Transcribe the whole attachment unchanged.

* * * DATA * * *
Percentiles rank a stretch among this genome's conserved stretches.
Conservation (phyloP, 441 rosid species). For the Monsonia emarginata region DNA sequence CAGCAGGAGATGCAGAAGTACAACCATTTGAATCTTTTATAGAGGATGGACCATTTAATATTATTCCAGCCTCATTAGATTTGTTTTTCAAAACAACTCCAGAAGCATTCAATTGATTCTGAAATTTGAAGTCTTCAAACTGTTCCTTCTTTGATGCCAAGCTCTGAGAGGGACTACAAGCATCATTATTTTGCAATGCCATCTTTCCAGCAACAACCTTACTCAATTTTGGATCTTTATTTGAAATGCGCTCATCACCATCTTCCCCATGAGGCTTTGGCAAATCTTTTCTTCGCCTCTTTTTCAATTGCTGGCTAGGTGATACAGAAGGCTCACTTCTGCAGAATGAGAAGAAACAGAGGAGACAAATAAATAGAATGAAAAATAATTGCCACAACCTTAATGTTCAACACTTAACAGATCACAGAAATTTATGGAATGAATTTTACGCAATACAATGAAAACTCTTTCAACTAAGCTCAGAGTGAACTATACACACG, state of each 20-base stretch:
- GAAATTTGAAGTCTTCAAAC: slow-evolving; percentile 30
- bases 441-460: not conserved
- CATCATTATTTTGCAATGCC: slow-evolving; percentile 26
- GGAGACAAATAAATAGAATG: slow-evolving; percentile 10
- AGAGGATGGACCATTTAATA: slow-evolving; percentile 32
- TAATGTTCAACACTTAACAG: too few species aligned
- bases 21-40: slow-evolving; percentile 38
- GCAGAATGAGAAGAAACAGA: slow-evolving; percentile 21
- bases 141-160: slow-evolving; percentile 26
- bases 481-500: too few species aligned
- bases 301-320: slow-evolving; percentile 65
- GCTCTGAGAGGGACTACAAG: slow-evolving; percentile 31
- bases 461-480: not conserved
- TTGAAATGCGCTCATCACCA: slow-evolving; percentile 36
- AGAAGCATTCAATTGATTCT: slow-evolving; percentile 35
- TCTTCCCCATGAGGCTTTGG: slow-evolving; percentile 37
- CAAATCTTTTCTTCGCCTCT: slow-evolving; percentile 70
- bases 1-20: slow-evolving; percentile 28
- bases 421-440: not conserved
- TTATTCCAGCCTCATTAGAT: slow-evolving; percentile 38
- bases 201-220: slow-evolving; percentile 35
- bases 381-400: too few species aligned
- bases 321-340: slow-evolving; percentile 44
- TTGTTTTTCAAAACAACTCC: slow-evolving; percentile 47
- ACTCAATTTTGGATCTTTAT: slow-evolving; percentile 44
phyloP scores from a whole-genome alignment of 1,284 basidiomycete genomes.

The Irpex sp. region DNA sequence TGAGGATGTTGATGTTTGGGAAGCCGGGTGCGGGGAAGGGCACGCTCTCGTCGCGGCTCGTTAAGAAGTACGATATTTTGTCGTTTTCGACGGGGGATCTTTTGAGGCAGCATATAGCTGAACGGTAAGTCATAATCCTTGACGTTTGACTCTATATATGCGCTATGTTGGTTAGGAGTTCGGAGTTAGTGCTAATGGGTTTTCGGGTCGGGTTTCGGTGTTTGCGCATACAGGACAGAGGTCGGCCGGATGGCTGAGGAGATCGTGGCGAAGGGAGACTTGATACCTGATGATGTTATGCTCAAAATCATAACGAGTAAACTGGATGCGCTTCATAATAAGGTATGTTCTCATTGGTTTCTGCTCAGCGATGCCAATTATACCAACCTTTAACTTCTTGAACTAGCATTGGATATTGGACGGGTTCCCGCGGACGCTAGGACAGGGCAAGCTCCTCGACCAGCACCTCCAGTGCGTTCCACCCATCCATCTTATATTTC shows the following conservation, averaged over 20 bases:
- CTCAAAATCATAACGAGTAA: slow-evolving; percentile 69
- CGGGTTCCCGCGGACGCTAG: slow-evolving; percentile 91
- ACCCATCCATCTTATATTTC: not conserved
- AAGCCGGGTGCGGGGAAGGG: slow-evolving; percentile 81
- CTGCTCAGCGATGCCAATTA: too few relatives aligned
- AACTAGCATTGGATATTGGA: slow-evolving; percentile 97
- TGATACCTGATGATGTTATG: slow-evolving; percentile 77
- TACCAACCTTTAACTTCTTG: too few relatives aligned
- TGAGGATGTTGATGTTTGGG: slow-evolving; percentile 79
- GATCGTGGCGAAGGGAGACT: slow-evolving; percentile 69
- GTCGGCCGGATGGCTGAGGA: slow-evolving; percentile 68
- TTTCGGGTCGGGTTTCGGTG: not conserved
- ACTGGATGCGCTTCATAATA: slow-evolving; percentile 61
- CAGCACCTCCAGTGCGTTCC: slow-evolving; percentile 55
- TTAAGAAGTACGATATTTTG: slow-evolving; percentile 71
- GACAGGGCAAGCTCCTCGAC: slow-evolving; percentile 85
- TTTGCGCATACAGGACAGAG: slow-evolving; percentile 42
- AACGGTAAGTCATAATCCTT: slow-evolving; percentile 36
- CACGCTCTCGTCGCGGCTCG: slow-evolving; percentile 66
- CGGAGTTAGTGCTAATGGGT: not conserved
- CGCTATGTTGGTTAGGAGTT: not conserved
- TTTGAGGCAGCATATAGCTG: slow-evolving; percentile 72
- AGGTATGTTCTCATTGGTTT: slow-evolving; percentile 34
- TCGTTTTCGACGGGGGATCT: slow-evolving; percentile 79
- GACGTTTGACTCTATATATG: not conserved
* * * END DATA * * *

Percentiles rank a stretch among this genome's conserved stretches.
Conservation (phyloP, 441 rosid species). For the Monsonia emarginata region DNA sequence CAGCAGGAGATGCAGAAGTACAACCATTTGAATCTTTTATAGAGGATGGACCATTTAATATTATTCCAGCCTCATTAGATTTGTTTTTCAAAACAACTCCAGAAGCATTCAATTGATTCTGAAATTTGAAGTCTTCAAACTGTTCCTTCTTTGATGCCAAGCTCTGAGAGGGACTACAAGCATCATTATTTTGCAATGCCATCTTTCCAGCAACAACCTTACTCAATTTTGGATCTTTATTTGAAATGCGCTCATCACCATCTTCCCCATGAGGCTTTGGCAAATCTTTTCTTCGCCTCTTTTTCAATTGCTGGCTAGGTGATACAGAAGGCTCACTTCTGCAGAATGAGAAGAAACAGAGGAGACAAATAAATAGAATGAAAAATAATTGCCACAACCTTAATGTTCAACACTTAACAGATCACAGAAATTTATGGAATGAATTTTACGCAATACAATGAAAACTCTTTCAACTAAGCTCAGAGTGAACTATACACACG, state of each 20-base stretch:
- GAAATTTGAAGTCTTCAAAC: slow-evolving; percentile 30
- bases 441-460: not conserved
- CATCATTATTTTGCAATGCC: slow-evolving; percentile 26
- GGAGACAAATAAATAGAATG: slow-evolving; percentile 10
- AGAGGATGGACCATTTAATA: slow-evolving; percentile 32
- TAATGTTCAACACTTAACAG: too few species aligned
- bases 21-40: slow-evolving; percentile 38
- GCAGAATGAGAAGAAACAGA: slow-evolving; percentile 21
- bases 141-160: slow-evolving; percentile 26
- bases 481-500: too few species aligned
- bases 301-320: slow-evolving; percentile 65
- GCTCTGAGAGGGACTACAAG: slow-evolving; percentile 31
- bases 461-480: not conserved
- TTGAAATGCGCTCATCACCA: slow-evolving; percentile 36
- AGAAGCATTCAATTGATTCT: slow-evolving; percentile 35
- TCTTCCCCATGAGGCTTTGG: slow-evolving; percentile 37
- CAAATCTTTTCTTCGCCTCT: slow-evolving; percentile 70
- bases 1-20: slow-evolving; percentile 28
- bases 421-440: not conserved
- TTATTCCAGCCTCATTAGAT: slow-evolving; percentile 38
- bases 201-220: slow-evolving; percentile 35
- bases 381-400: too few species aligned
- bases 321-340: slow-evolving; percentile 44
- TTGTTTTTCAAAACAACTCC: slow-evolving; percentile 47
- ACTCAATTTTGGATCTTTAT: slow-evolving; percentile 44
phyloP scores from a whole-genome alignment of 1,284 basidiomycete genomes.

The Irpex sp. region DNA sequence TGAGGATGTTGATGTTTGGGAAGCCGGGTGCGGGGAAGGGCACGCTCTCGTCGCGGCTCGTTAAGAAGTACGATATTTTGTCGTTTTCGACGGGGGATCTTTTGAGGCAGCATATAGCTGAACGGTAAGTCATAATCCTTGACGTTTGACTCTATATATGCGCTATGTTGGTTAGGAGTTCGGAGTTAGTGCTAATGGGTTTTCGGGTCGGGTTTCGGTGTTTGCGCATACAGGACAGAGGTCGGCCGGATGGCTGAGGAGATCGTGGCGAAGGGAGACTTGATACCTGATGATGTTATGCTCAAAATCATAACGAGTAAACTGGATGCGCTTCATAATAAGGTATGTTCTCATTGGTTTCTGCTCAGCGATGCCAATTATACCAACCTTTAACTTCTTGAACTAGCATTGGATATTGGACGGGTTCCCGCGGACGCTAGGACAGGGCAAGCTCCTCGACCAGCACCTCCAGTGCGTTCCACCCATCCATCTTATATTTC shows the following conservation, averaged over 20 bases:
- CTCAAAATCATAACGAGTAA: slow-evolving; percentile 69
- CGGGTTCCCGCGGACGCTAG: slow-evolving; percentile 91
- ACCCATCCATCTTATATTTC: not conserved
- AAGCCGGGTGCGGGGAAGGG: slow-evolving; percentile 81
- CTGCTCAGCGATGCCAATTA: too few relatives aligned
- AACTAGCATTGGATATTGGA: slow-evolving; percentile 97
- TGATACCTGATGATGTTATG: slow-evolving; percentile 77
- TACCAACCTTTAACTTCTTG: too few relatives aligned
- TGAGGATGTTGATGTTTGGG: slow-evolving; percentile 79
- GATCGTGGCGAAGGGAGACT: slow-evolving; percentile 69
- GTCGGCCGGATGGCTGAGGA: slow-evolving; percentile 68
- TTTCGGGTCGGGTTTCGGTG: not conserved
- ACTGGATGCGCTTCATAATA: slow-evolving; percentile 61
- CAGCACCTCCAGTGCGTTCC: slow-evolving; percentile 55
- TTAAGAAGTACGATATTTTG: slow-evolving; percentile 71
- GACAGGGCAAGCTCCTCGAC: slow-evolving; percentile 85
- TTTGCGCATACAGGACAGAG: slow-evolving; percentile 42
- AACGGTAAGTCATAATCCTT: slow-evolving; percentile 36
- CACGCTCTCGTCGCGGCTCG: slow-evolving; percentile 66
- CGGAGTTAGTGCTAATGGGT: not conserved
- CGCTATGTTGGTTAGGAGTT: not conserved
- TTTGAGGCAGCATATAGCTG: slow-evolving; percentile 72
- AGGTATGTTCTCATTGGTTT: slow-evolving; percentile 34
- TCGTTTTCGACGGGGGATCT: slow-evolving; percentile 79
- GACGTTTGACTCTATATATG: not conserved